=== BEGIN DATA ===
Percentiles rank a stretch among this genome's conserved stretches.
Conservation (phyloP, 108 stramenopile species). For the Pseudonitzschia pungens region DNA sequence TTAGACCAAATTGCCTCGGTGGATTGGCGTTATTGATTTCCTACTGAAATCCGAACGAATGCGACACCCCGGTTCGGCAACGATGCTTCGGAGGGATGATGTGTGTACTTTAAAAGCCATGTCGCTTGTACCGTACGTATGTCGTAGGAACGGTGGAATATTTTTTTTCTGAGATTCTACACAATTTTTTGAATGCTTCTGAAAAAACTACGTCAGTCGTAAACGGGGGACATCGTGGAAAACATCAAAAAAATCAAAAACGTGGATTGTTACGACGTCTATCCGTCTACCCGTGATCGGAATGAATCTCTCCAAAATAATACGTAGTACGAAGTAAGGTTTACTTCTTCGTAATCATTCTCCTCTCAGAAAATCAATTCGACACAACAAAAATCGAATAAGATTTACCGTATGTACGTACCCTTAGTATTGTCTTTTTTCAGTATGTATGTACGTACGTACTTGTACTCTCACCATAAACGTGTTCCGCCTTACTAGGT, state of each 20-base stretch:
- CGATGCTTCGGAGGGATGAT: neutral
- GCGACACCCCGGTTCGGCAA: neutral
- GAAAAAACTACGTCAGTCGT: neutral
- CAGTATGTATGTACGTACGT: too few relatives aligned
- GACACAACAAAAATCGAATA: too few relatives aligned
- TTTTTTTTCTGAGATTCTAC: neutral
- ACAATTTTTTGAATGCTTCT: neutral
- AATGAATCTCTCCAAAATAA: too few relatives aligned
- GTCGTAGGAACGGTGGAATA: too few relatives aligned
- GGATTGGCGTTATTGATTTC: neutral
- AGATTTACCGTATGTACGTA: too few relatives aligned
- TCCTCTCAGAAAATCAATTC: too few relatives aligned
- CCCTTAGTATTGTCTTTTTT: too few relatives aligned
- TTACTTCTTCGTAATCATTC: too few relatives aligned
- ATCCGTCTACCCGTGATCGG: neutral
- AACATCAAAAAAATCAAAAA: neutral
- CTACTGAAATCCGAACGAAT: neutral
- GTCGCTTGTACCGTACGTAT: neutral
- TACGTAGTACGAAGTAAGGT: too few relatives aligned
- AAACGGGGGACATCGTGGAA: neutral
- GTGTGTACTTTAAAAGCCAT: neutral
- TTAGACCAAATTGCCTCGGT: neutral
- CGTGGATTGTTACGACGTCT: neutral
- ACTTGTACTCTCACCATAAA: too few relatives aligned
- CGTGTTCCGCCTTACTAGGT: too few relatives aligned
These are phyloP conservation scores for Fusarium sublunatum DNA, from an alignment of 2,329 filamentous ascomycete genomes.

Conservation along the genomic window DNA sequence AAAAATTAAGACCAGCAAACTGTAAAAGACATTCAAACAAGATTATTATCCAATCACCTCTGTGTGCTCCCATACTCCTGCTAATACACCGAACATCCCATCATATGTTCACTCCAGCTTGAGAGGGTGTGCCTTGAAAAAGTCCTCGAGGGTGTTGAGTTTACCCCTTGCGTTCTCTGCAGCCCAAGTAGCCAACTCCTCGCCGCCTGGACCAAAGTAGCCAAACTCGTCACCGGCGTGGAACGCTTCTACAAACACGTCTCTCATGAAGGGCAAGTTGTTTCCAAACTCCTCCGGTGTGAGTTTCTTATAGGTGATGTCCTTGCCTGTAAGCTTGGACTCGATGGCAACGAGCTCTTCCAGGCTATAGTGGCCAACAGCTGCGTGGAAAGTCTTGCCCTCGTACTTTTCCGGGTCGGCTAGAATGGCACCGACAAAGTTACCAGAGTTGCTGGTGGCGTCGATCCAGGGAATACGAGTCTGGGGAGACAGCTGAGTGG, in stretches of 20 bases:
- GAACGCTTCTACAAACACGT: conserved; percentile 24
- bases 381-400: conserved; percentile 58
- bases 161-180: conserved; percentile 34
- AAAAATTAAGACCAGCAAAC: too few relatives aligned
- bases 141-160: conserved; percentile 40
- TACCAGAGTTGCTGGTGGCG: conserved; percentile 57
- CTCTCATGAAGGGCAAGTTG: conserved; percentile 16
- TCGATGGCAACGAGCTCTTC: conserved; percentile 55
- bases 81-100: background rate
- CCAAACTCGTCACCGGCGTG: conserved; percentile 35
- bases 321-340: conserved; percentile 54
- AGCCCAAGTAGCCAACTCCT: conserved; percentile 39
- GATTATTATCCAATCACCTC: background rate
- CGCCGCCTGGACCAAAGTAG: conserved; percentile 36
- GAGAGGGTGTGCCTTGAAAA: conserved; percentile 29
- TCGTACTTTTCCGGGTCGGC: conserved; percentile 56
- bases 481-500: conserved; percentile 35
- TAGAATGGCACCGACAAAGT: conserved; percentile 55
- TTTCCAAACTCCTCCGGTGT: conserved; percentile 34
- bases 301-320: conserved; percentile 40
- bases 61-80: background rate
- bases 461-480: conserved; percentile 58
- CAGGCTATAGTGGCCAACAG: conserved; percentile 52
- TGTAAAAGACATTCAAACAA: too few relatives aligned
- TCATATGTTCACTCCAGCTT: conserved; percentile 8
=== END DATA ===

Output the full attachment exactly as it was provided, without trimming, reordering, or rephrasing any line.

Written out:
Percentiles rank a stretch among this genome's conserved stretches.
Conservation (phyloP, 108 stramenopile species). For the Pseudonitzschia pungens region DNA sequence TTAGACCAAATTGCCTCGGTGGATTGGCGTTATTGATTTCCTACTGAAATCCGAACGAATGCGACACCCCGGTTCGGCAACGATGCTTCGGAGGGATGATGTGTGTACTTTAAAAGCCATGTCGCTTGTACCGTACGTATGTCGTAGGAACGGTGGAATATTTTTTTTCTGAGATTCTACACAATTTTTTGAATGCTTCTGAAAAAACTACGTCAGTCGTAAACGGGGGACATCGTGGAAAACATCAAAAAAATCAAAAACGTGGATTGTTACGACGTCTATCCGTCTACCCGTGATCGGAATGAATCTCTCCAAAATAATACGTAGTACGAAGTAAGGTTTACTTCTTCGTAATCATTCTCCTCTCAGAAAATCAATTCGACACAACAAAAATCGAATAAGATTTACCGTATGTACGTACCCTTAGTATTGTCTTTTTTCAGTATGTATGTACGTACGTACTTGTACTCTCACCATAAACGTGTTCCGCCTTACTAGGT, state of each 20-base stretch:
- CGATGCTTCGGAGGGATGAT: neutral
- GCGACACCCCGGTTCGGCAA: neutral
- GAAAAAACTACGTCAGTCGT: neutral
- CAGTATGTATGTACGTACGT: too few relatives aligned
- GACACAACAAAAATCGAATA: too few relatives aligned
- TTTTTTTTCTGAGATTCTAC: neutral
- ACAATTTTTTGAATGCTTCT: neutral
- AATGAATCTCTCCAAAATAA: too few relatives aligned
- GTCGTAGGAACGGTGGAATA: too few relatives aligned
- GGATTGGCGTTATTGATTTC: neutral
- AGATTTACCGTATGTACGTA: too few relatives aligned
- TCCTCTCAGAAAATCAATTC: too few relatives aligned
- CCCTTAGTATTGTCTTTTTT: too few relatives aligned
- TTACTTCTTCGTAATCATTC: too few relatives aligned
- ATCCGTCTACCCGTGATCGG: neutral
- AACATCAAAAAAATCAAAAA: neutral
- CTACTGAAATCCGAACGAAT: neutral
- GTCGCTTGTACCGTACGTAT: neutral
- TACGTAGTACGAAGTAAGGT: too few relatives aligned
- AAACGGGGGACATCGTGGAA: neutral
- GTGTGTACTTTAAAAGCCAT: neutral
- TTAGACCAAATTGCCTCGGT: neutral
- CGTGGATTGTTACGACGTCT: neutral
- ACTTGTACTCTCACCATAAA: too few relatives aligned
- CGTGTTCCGCCTTACTAGGT: too few relatives aligned
These are phyloP conservation scores for Fusarium sublunatum DNA, from an alignment of 2,329 filamentous ascomycete genomes.

Conservation along the genomic window DNA sequence AAAAATTAAGACCAGCAAACTGTAAAAGACATTCAAACAAGATTATTATCCAATCACCTCTGTGTGCTCCCATACTCCTGCTAATACACCGAACATCCCATCATATGTTCACTCCAGCTTGAGAGGGTGTGCCTTGAAAAAGTCCTCGAGGGTGTTGAGTTTACCCCTTGCGTTCTCTGCAGCCCAAGTAGCCAACTCCTCGCCGCCTGGACCAAAGTAGCCAAACTCGTCACCGGCGTGGAACGCTTCTACAAACACGTCTCTCATGAAGGGCAAGTTGTTTCCAAACTCCTCCGGTGTGAGTTTCTTATAGGTGATGTCCTTGCCTGTAAGCTTGGACTCGATGGCAACGAGCTCTTCCAGGCTATAGTGGCCAACAGCTGCGTGGAAAGTCTTGCCCTCGTACTTTTCCGGGTCGGCTAGAATGGCACCGACAAAGTTACCAGAGTTGCTGGTGGCGTCGATCCAGGGAATACGAGTCTGGGGAGACAGCTGAGTGG, in stretches of 20 bases:
- GAACGCTTCTACAAACACGT: conserved; percentile 24
- bases 381-400: conserved; percentile 58
- bases 161-180: conserved; percentile 34
- AAAAATTAAGACCAGCAAAC: too few relatives aligned
- bases 141-160: conserved; percentile 40
- TACCAGAGTTGCTGGTGGCG: conserved; percentile 57
- CTCTCATGAAGGGCAAGTTG: conserved; percentile 16
- TCGATGGCAACGAGCTCTTC: conserved; percentile 55
- bases 81-100: background rate
- CCAAACTCGTCACCGGCGTG: conserved; percentile 35
- bases 321-340: conserved; percentile 54
- AGCCCAAGTAGCCAACTCCT: conserved; percentile 39
- GATTATTATCCAATCACCTC: background rate
- CGCCGCCTGGACCAAAGTAG: conserved; percentile 36
- GAGAGGGTGTGCCTTGAAAA: conserved; percentile 29
- TCGTACTTTTCCGGGTCGGC: conserved; percentile 56
- bases 481-500: conserved; percentile 35
- TAGAATGGCACCGACAAAGT: conserved; percentile 55
- TTTCCAAACTCCTCCGGTGT: conserved; percentile 34
- bases 301-320: conserved; percentile 40
- bases 61-80: background rate
- bases 461-480: conserved; percentile 58
- CAGGCTATAGTGGCCAACAG: conserved; percentile 52
- TGTAAAAGACATTCAAACAA: too few relatives aligned
- TCATATGTTCACTCCAGCTT: conserved; percentile 8